Congratulations to Our Newest SPARC Winner!

Kathryn Russell, PT Student, AT Still University, Mesa, AZ — Grad Date: June 2022
Read Her Awesome Essay Below:
A spark in the lives of my patients — a metaphor appreciably open to interpretation. I guess I have asked myself a parallel question but framed in a different way: how will I make a meaningful positive impact on my patients that endures beyond their physical therapy encounter? Now, my education and training, while both instrumental in driving the principles I want to implement in my practice, do not act entirely to answer the question to its fullest, nor should they. My personal objectives that were not taught are the ones I believe make me stand out to patients, and maybe make me a spark in their lives, but it seems selfish to aim to be the spark in someone’s life. That implies that I chose physical therapy for me, rather than for others.

This is why I’ve included my own version of the question, slightly reframed. I don’t seek to be the sole reason someone improves, heals, or has less pain. My goal is instead that each patient discovers the value of taking on that responsibility for themselves even after they are discharged from my care. I’ll acknowledge that’s a cliché goal, and a lofty one at that. If there’s anything my education and training have taught me, though, it’s that the values of our profession have to be intricately weaved into the patient’s existing lifestyle for meaningful and persevering change to take place.

Making those connections with the patient to increase the likelihood of them assuming the responsibility for their own health should always start with education, combines movement, and finally always considers extraneous factors of healing.

I was taught in PT school the value of providing education to the patient, but I’ve always had the most passion about this piece anyway. This is the component I am most excited to write about to share with you, and the one I am always eager to incorporate in the clinic with patients. I’m good at being a student — I guess that’s why I’ve been in school for the last two decades without a break. Only recently, though, did I consider how often I am also offered the opportunity to be the teacher, as well. I take pride in being able to take full advantage of the opportunity to incorporate a dose of education about a patient’s injury/condition and about the body’s role in healing. The thing that makes it stick, and actually drives a patient to assume their health responsibility, is to limit medical jargon, and capitalize on the body’s resilience. This strategy makes it an accessible and positive experience, thus empowering them to want to learn more.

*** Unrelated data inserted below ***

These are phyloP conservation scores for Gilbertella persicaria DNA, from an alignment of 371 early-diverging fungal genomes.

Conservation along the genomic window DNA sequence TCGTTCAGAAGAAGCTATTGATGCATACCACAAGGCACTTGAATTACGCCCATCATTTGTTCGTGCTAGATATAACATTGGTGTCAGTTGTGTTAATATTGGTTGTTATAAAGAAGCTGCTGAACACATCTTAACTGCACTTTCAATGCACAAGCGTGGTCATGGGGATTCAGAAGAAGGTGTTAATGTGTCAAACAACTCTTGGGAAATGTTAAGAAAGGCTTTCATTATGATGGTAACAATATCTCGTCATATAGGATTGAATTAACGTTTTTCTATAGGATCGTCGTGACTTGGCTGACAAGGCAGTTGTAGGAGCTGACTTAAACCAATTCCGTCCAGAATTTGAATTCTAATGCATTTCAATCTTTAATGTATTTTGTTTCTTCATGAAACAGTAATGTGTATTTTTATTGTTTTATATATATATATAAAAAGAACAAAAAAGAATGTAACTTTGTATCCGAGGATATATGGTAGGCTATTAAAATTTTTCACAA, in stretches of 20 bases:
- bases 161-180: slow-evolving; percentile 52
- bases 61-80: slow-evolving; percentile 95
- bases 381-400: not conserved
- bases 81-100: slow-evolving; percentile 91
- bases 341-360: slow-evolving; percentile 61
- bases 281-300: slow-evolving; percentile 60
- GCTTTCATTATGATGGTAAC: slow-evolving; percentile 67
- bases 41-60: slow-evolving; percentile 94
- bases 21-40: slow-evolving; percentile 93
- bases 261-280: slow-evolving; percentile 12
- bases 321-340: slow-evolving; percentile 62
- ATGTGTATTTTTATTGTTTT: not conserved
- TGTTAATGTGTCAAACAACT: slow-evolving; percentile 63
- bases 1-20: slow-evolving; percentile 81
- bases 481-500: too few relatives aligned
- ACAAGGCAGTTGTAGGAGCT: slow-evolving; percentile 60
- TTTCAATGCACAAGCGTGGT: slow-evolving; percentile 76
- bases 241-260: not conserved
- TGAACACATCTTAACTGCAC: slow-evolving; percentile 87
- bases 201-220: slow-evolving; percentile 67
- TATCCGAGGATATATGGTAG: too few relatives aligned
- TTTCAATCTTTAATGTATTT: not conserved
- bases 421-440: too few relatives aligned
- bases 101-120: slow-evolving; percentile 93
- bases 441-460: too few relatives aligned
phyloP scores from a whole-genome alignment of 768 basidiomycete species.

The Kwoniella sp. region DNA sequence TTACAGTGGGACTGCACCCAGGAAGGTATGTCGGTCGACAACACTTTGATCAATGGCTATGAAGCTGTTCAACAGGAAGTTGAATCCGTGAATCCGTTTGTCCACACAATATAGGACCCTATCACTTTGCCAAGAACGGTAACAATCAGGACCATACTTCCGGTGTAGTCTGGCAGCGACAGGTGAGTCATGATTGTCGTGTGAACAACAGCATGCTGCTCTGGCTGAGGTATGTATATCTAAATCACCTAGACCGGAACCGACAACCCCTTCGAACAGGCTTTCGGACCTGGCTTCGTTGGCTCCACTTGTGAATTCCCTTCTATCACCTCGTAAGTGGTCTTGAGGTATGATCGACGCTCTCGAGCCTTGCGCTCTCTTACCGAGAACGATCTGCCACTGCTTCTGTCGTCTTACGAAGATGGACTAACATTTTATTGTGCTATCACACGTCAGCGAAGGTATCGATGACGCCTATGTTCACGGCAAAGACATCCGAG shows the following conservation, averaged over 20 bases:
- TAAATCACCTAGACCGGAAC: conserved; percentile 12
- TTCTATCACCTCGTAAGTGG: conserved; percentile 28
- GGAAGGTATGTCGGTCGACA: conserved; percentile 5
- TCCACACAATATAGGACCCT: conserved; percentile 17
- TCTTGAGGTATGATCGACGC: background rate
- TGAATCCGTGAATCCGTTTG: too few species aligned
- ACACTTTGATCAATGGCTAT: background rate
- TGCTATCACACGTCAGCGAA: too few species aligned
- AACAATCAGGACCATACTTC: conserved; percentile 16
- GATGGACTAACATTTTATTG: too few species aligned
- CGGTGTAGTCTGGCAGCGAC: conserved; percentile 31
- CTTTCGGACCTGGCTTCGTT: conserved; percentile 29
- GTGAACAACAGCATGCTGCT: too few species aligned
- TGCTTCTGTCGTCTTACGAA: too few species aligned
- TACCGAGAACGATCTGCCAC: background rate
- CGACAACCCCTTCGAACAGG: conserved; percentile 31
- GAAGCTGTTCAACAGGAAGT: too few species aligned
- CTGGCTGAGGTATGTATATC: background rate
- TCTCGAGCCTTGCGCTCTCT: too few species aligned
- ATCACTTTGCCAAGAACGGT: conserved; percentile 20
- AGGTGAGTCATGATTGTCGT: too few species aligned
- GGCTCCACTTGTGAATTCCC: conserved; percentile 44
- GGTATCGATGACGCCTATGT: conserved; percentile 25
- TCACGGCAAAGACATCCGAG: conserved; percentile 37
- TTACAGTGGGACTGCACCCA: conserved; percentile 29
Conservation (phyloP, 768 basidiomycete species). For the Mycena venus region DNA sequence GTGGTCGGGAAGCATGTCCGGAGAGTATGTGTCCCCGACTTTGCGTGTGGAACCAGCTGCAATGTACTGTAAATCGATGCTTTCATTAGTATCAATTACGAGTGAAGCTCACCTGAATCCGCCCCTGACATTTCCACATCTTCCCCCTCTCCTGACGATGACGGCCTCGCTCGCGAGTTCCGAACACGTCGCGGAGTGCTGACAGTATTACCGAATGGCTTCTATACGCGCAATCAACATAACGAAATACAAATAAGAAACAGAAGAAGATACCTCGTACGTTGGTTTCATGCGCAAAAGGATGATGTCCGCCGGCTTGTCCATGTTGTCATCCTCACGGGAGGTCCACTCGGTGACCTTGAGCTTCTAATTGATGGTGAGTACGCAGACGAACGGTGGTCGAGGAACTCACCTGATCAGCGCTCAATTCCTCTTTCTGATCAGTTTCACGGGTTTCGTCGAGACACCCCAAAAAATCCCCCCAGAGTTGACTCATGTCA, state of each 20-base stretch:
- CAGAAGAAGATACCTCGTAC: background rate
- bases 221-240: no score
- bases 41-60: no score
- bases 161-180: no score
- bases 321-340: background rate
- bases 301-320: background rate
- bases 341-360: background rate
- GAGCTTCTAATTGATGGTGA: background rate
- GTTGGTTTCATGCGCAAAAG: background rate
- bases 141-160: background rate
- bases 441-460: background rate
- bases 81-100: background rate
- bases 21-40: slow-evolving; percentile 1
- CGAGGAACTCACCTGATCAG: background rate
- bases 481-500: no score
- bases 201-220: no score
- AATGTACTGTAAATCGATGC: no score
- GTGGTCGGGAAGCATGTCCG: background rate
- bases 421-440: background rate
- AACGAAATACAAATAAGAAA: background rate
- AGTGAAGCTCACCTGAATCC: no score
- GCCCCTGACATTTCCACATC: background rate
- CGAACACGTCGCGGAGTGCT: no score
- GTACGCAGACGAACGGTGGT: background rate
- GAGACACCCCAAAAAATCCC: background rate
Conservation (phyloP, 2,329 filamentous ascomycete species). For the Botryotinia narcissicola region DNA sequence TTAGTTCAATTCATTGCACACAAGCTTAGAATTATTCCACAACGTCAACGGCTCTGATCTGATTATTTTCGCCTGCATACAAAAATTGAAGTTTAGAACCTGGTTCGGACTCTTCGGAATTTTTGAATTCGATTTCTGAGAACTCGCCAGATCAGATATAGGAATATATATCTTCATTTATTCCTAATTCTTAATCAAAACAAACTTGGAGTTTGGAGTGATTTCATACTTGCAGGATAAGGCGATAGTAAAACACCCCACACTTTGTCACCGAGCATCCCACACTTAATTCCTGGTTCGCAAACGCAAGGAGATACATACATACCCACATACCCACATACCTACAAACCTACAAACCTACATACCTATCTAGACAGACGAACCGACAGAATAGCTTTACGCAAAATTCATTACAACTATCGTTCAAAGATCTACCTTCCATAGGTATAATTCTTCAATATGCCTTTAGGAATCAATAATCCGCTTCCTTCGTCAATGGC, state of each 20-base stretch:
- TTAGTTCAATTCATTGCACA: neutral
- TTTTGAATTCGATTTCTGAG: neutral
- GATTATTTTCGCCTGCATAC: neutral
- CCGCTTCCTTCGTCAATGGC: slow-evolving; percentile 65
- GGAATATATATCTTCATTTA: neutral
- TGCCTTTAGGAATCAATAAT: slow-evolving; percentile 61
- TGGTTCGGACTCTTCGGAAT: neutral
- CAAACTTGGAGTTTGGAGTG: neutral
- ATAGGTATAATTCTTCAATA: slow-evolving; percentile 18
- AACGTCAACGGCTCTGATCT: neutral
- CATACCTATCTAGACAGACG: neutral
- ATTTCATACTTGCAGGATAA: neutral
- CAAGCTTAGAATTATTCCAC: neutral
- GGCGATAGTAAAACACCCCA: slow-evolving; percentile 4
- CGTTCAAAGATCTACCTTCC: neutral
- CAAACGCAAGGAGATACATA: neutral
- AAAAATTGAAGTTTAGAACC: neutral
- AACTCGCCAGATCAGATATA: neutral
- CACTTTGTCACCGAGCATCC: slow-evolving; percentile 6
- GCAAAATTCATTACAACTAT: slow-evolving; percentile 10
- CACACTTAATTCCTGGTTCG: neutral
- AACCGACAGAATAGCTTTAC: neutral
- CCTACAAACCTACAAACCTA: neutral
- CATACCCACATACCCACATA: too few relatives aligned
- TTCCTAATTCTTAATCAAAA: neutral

My goal is to act as the constant reminder that knowledge is power, the body is strong, and there is more than one correct way to journey through recovery. I do think this is an area that we have the opportunity to improve upon as a profession due to the current disappointingly standard practice to scare our patients into compliance and use outdated diagnostic terminology that actually enables kinesiophobia.

That brings me to my next key component of influencing an individual’s health responsibility: mixing in movement, and truly using it as medicine (not just because it sounds catchy). My guiding principles for this are nothing new; I did not reinvent the wheel. I aim to find activities the patient already likes to do, combine exercises into daily activities, and remind the patient how the exercise is relevant to them. They’re simple, and they are effective for serving the purpose of creating lasting change.

Education and movement are the two leading values in the profession of physical therapy that most practicing clinicians are aware of and using to some extent. However, if we do not consider the extraneous factors in people’s lives that guide not only their micro-level decision-making but also their healing experience as a whole, then we will fail our patients. Again, I think this is an area where I see room for improvement within our profession, and that I aim to change by at least incorporating it into my practice first. Essentially, I aim to seek out what else can we offer to patients to facilitate their healing. We must consider all the senses that are stimulated when a patient comes into the practice. What is the surrounding, what is the simplicity of accessing the clinic, what is the language that is used by the front office staff? Do these things create an atmosphere of healing? We cannot expect patients to heal in a vacuum of reality. If a patient doesn’t feel at ease, if they had difficulty finding the area or dealing with technology, or if they feel rushed or patronized, it will lend to their perception of their physical therapy experience. Whether we like it or not, we all subconsciously contribute to the narrative that drives our healing, positive or negative. So, it is a responsibility to consider everything that adds to that narrative.

The healing experience is different for everyone and I believe it is my responsibility as a physical therapist to adapt my treatment strategy to serve each patient best using these three core pillars. Understanding this at an individual level is the most effective way to create that spark that instills the health responsibility that contributes to lasting change. The physical therapist is a pawn in leading the patient to understand their healing, not the individual who cures them. All I am doing as their physical therapist is providing them the knowledge and direction to make informed decisions regarding their movement and self-care, and providing the space that facilitates their healing. I want my patients to see their whole physical therapy experience as the spark that ignited a passion for being the expert of their body — healing it, learning it, listening to it.